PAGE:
(u) As computed in accordance with IEEE Std. 754. However if overflow occurs, or if the rounding mode is “round toward minus infinity” and the mathematical quotient is less than −HUGE, the result is −OV. Further, if underflow occurs and a computation in accordance with IEEE Std. 754 would provide the result −0 or if the rounding mode is “round toward plus infinity” and the mathematical quotient is greater than −TINY, the result is −UN;
(v) For “round toward minus infinity,” the result is the same as if +OV were replaced by +HUGE, except that if underflow occurs and a computation in accordance with IEEE Std. 754 would have result −0, the result is −UN; for all other rounding modes, the result is −UN;
(w) The result is a copy of the NaN operand, except that its sign is reversed if the other operand is negative;
(x) For “round toward minus infinity,” the result is the same as if −UN were replaced by −TINY, except that if overflow occurs, the result is +OV; for all other rounding modes, the result is +OV;
(y) For “round toward plus infinity,” the result. is the same as if +UN were replaced by +TINY, except that if overflow occurs, the result is −OV; for all other rounding modes, the result is −OV;
(z) For “round toward plus infinity,” the result is the same as if −UN were replaced by −TINY. For all other rounding modes, the result is +UN;
(1) For “round forward plus infinity,” the result is +OV; for “round toward minus infinity,” the result is +UN. For all other rounding modes, the result is the positive NaN value 0 11111111 10000000000000101010101 (to indicate “UN divided by UN” with the invalid operation, underflow, and inexact flags set);
(2) The result is the +∞ value 0 11111111 00000000000000000000111 (to indicate underflow, division by zero, and inexact);
(3) The result is the −∞ value 1 11111111 00000000000000000000111 (to indicate underflow, division by zero, and inexact);
(4) For “round toward plus infinity,” the result is −UN; for “round toward minus infinity,” the result is −OV; for all other rounding modes, the result is the negative NaN value 1 11111111 10000000000000101010101 (to indicate “UN divided by UN” with the invalid operation, underflow, and inexact flags set);
(5) For “round toward minus infinity,” the result is the same as if −UN were replaced by −TINY; for all other rounding modes, the result is −UN;
(6) The result is a copy of the NaN operand, except that its sign is reversed if the other operand is negative, and the five least significant bits f_{lsb+4 }. . . f_{lsb }of the fraction field of the result are ORed with 00101 (to indicate underflow and inexact);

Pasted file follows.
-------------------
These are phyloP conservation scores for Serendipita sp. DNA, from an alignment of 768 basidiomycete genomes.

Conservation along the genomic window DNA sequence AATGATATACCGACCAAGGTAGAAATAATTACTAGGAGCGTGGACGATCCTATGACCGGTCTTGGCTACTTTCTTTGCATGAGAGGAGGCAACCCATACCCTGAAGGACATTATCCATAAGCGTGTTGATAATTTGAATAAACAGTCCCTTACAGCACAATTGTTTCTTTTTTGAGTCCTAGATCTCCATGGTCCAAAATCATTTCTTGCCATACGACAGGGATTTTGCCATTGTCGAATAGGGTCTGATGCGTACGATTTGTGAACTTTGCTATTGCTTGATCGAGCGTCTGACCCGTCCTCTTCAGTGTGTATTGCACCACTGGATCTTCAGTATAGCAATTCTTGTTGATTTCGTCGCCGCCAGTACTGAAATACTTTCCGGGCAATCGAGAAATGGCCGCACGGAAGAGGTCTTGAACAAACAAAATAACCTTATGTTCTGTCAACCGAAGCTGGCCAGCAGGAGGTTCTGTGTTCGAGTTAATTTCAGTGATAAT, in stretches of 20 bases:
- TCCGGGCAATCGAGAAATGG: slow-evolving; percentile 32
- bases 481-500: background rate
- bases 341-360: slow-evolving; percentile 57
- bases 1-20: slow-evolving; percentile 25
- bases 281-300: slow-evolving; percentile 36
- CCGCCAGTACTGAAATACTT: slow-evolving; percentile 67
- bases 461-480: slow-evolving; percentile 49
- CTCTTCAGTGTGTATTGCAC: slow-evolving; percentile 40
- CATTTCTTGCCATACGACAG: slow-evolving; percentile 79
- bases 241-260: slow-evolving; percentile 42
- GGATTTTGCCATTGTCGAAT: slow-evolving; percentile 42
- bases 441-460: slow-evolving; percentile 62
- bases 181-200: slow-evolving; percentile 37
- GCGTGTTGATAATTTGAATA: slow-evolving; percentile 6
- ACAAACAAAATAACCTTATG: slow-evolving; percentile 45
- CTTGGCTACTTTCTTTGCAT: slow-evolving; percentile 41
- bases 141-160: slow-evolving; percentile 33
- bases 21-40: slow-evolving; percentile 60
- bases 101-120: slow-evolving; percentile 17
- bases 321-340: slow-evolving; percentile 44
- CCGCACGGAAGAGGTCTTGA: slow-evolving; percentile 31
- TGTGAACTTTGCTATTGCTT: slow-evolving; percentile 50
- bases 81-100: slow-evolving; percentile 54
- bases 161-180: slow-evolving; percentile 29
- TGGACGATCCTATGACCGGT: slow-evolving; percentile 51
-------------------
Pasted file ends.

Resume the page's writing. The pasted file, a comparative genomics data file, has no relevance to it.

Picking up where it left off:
(7) For “round toward plus infinity,” the result is +∞ with the five least significant bits f_{lsb+4 }. . . f_{lsb }of the fraction field all having the value zero; for “round toward minus infinity,” the result is +0; for all other rounding modes, the result is the positive NaN value 0 11111111 10000000000000100010000 (to indicate “zero divided by zero” with the invalid operation flag set);
(8) For “round toward plus infinity,” the result is −0; for “round toward minus infinity,” the result is −∞ with five least significant bits f_{lsb+4 }. . . f_{lsb }of the fraction field all having the value zero; for all other rounding modes, the result is the negative NaN value 1 11111111 10000000000000100010000 (to indicate “zero divided by zero” with the invalid operation flag set);
(9) For “round toward minus infinity,” the result is the same as if +UN were replaced by +TINY; for all other rounding modes, the result is −UN;
(@) For “round toward plus infinity,” the result is the same as if +UN were replaced by +TINY; for all other rounding modes, the result is +UN;
(#) For “round toward minus infinity.” the result is the same as if −OV were replaced by −HUGE, except that if underflow occurs and a computation in accordance with IEEE Std. 754 would have the result value −0, the result is −UN; for all other rounding modes, the result is −UN.
($) For “round toward plus infinity,” the result is the same as if −UN were replaced by −TINY, except that if overflow occurs, the result is −OV; for all other rounding modes, the result is −OV;
(%) For “round toward minus infinity,” the result is the same as if +UN were replaced by +TINY, except that if overflow occurs, the result is +OV; for all other rounding modes, the result is +OV;
(^) For “round toward plus infinity,” the result is the same as if +OV were replaced by +HUGE, except that if underflow, occurs and a computation in accordance with IEEE Std. 754 would have the result +0, the result is +UN; for all other rounding modes, the result is +UN;
(&) For “round toward plus infinity,” the result is the same as if +OV were replaced by +HUGE. For all other rounding modes, the result is −OV;
(*) For “round toward minus infinity,” the result is the same as if +OV were replaced by +HUGE. For all other rounding modes, the result is +OV; and
(˜) The result is a copy of the NaN operand that has the larger value in its fraction field, except that the five least significant bits f_{lsb+4 }. . . f_{lsb}, of the fraction field of the result are the bitwise OR of the five least significant bits f_{lsb+4 }. . . f_{lsb }of the fraction fields of the operands and the sign bit of the result is 1 if and only if the sign bits of the two NaN operands differ.